(This article first appeared in the September 2012 edition of Golf Canada Magazine)
"Try starting them off by taking away the highly technical aspects of the game. Allow them to go on the course with skills they already possess. I love playing a hole with our juniors where they kick a soccer ball from the tee box to simulate the drive. Their second shot is a Frisbee, third is rolling a basketball. On the green, I love to get them down on their stomachs with a tennis ball and a backwards golf club acting as a pool cue. This version of the game allows young players to understand scoring, course strategy and how to have fun! Slowly introduce golf clubs as they develop the skills in the practice area." -- Jason Glass, strength and conditioning consultant
"We run a great program here at Banff where we teach under-13 kids for two hours on a Tuesday night, then they play nine holes on a Thursday night. Over-13 kids do the opposite. We found this to work the best for keeping students focused and to have fun with their friends. We follow the CN Future Links program and along with their skills challenges we add our own using some creativity – hitting over rubbish bins, milk crates, den caddies, laundry bins, you name it. We try and use as many different objects to hit to or over or under. We have found this approach to be fun and memorable. People can't remember the chipping lesson they just had but they will remember the night they hit it over the laundry bin. We use this to strengthen the skill and help the student remember success. We try and split our students by age but we also overlap with level of skill so the students keep motivated and they can play with their friends. We also purchased the SNAG system and, no question, all students, young and old, love hitting at our instructors who wear the Velcro suit!" -- Simon Jones, Head Professional, Banff Spring Golf Club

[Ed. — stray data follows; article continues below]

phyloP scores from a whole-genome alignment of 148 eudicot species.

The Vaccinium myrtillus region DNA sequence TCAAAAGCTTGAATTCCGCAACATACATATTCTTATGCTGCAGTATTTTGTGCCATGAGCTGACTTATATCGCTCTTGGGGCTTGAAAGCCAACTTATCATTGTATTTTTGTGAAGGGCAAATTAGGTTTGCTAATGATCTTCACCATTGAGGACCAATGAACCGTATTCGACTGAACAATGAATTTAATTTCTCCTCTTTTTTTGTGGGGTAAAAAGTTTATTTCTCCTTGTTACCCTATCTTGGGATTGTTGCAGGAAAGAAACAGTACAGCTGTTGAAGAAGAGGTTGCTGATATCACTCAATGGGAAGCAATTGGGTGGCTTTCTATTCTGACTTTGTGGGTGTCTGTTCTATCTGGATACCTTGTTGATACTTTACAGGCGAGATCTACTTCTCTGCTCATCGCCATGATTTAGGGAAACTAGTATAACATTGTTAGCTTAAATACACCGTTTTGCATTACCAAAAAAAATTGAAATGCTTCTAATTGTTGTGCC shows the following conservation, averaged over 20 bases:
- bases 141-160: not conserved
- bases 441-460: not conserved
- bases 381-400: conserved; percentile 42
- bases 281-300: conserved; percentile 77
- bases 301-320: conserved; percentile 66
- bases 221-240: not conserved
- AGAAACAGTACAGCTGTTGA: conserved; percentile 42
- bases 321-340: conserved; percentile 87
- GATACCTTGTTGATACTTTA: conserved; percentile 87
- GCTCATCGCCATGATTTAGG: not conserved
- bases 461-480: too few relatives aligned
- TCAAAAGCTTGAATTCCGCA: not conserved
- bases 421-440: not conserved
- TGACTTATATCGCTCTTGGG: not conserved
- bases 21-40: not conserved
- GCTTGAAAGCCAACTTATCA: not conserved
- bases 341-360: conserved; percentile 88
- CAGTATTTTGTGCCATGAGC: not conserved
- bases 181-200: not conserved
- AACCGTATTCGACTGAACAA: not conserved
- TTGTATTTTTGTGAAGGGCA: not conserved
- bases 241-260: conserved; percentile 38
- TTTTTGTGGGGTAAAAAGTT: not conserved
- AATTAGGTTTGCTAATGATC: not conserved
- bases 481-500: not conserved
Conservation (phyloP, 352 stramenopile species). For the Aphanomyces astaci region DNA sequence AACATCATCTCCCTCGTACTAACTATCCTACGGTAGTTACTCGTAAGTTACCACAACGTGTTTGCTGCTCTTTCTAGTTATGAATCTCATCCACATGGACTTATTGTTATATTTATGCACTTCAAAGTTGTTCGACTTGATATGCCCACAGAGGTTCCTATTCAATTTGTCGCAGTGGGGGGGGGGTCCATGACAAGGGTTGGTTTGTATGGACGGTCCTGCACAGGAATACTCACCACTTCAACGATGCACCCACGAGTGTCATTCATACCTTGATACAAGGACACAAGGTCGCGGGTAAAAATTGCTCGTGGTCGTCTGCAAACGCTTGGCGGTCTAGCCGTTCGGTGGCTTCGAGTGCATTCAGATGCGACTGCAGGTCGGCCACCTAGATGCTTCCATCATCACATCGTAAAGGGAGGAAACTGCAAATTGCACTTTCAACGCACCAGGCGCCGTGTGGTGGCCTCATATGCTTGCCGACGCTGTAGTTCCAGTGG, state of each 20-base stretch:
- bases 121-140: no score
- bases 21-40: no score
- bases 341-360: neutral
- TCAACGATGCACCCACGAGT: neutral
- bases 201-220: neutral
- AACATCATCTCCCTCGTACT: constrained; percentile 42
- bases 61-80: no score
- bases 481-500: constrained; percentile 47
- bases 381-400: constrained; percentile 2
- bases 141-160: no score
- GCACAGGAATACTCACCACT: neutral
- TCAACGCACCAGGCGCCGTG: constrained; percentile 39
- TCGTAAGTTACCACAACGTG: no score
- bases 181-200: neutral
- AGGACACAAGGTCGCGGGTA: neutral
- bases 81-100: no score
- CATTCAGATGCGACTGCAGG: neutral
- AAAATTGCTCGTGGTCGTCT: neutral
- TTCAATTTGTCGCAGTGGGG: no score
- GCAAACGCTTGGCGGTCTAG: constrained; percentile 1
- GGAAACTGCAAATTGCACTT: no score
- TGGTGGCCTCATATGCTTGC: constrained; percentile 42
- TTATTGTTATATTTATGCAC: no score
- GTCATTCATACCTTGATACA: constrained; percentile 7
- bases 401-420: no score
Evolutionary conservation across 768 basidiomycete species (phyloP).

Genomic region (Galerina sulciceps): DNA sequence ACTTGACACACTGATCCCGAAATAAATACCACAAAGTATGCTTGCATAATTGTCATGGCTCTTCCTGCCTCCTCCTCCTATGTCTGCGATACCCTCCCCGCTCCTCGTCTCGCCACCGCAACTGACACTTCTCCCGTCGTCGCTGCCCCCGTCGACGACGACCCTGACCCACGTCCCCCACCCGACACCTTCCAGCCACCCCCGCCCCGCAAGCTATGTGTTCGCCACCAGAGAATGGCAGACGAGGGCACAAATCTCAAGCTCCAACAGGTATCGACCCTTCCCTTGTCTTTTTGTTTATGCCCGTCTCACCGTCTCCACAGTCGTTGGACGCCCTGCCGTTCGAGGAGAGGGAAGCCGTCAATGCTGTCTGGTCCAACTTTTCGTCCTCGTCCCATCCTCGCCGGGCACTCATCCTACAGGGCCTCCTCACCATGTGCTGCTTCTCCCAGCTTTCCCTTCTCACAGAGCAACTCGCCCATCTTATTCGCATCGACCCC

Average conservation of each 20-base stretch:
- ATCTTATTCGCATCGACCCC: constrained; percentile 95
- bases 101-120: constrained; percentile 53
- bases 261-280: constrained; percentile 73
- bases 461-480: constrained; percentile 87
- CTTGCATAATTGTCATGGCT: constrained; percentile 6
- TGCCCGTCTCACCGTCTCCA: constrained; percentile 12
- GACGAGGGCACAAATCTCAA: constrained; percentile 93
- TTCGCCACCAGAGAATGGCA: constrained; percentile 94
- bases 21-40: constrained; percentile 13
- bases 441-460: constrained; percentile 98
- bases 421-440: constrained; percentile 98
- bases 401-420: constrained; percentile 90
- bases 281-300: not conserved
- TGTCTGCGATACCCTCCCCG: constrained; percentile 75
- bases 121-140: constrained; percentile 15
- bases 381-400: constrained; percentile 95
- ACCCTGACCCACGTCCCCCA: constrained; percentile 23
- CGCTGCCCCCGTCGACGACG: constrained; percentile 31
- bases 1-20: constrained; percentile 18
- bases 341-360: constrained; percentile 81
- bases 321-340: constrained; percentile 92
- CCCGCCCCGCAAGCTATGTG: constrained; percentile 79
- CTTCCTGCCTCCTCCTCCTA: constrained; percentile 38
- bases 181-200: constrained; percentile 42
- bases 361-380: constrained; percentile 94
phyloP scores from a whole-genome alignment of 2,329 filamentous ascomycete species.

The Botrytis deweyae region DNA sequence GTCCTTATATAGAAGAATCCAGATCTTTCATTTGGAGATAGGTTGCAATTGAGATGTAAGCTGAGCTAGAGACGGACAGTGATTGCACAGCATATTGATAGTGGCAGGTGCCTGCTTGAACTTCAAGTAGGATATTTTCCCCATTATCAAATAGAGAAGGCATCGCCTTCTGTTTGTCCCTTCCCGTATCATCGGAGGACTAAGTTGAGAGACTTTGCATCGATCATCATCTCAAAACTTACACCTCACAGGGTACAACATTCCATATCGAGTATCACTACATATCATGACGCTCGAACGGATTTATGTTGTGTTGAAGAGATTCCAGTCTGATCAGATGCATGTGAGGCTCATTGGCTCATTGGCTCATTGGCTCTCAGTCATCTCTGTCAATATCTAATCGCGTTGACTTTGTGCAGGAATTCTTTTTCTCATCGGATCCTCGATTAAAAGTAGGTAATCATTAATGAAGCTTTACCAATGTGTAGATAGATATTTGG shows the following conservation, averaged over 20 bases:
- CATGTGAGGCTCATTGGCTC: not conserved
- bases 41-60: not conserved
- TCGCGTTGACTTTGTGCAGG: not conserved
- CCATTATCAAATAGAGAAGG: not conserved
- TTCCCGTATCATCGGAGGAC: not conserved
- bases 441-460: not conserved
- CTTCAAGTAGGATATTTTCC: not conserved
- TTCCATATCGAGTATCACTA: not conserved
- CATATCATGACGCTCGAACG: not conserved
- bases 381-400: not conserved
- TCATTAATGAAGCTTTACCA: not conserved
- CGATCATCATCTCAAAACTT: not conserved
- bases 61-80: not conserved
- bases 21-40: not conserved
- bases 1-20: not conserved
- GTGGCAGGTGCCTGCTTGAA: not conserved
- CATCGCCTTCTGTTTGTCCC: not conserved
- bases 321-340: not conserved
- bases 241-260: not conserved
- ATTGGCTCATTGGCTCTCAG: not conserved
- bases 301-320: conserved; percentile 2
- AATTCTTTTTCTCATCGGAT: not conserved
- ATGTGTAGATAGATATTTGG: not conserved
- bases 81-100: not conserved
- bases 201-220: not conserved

TAKE THEM OUT TO PLAY
"Having kids shakes up life in general, but my husband and I decided right away that we weren’t prepared to stop golfing, so we adapted. Car seats fit into golf carts great with the use of bungee cords (of course you have to have permission from the golf course). Our kids had to ride in their car seat in the golf cart until they turned two. "
"At two years old, they got a putter. Then they had to ride in the cart until we got to the green, and if they sat quietly they were allowed to come onto the green and putt. At three years old, they got their first set of clubs and started to hit balls. Once they could get the ball airborne they were allowed to “play”. They had to ride quietly in the cart until we came to the 100-yard marker. When they saw the marker it was time to tee it up right there and play in to the green. They would play a hole here, a hole there until they could play nine holes. Once they could make bogeys from 100 yards or almost get their drive onto the green from 100 yards, they moved back to the 150-yard marker. The thing is; they always come with us, so it’s become part of our family lifestyle. We can be down at Disney World and when we ask them what they want to do for the day, a lot of times the answer is golf."
"With my students, I love using the CN Future Links program, as well as the Long Term Player Development Guide for kids; it helps me guide my students (and my own kids) through the game of golf and what we need to be working on at what age so there are no unrealistic expectations set." -- Shana Kelly, Kelly’s Glen Golf Learning Centre
KEEP IT SOCIAL
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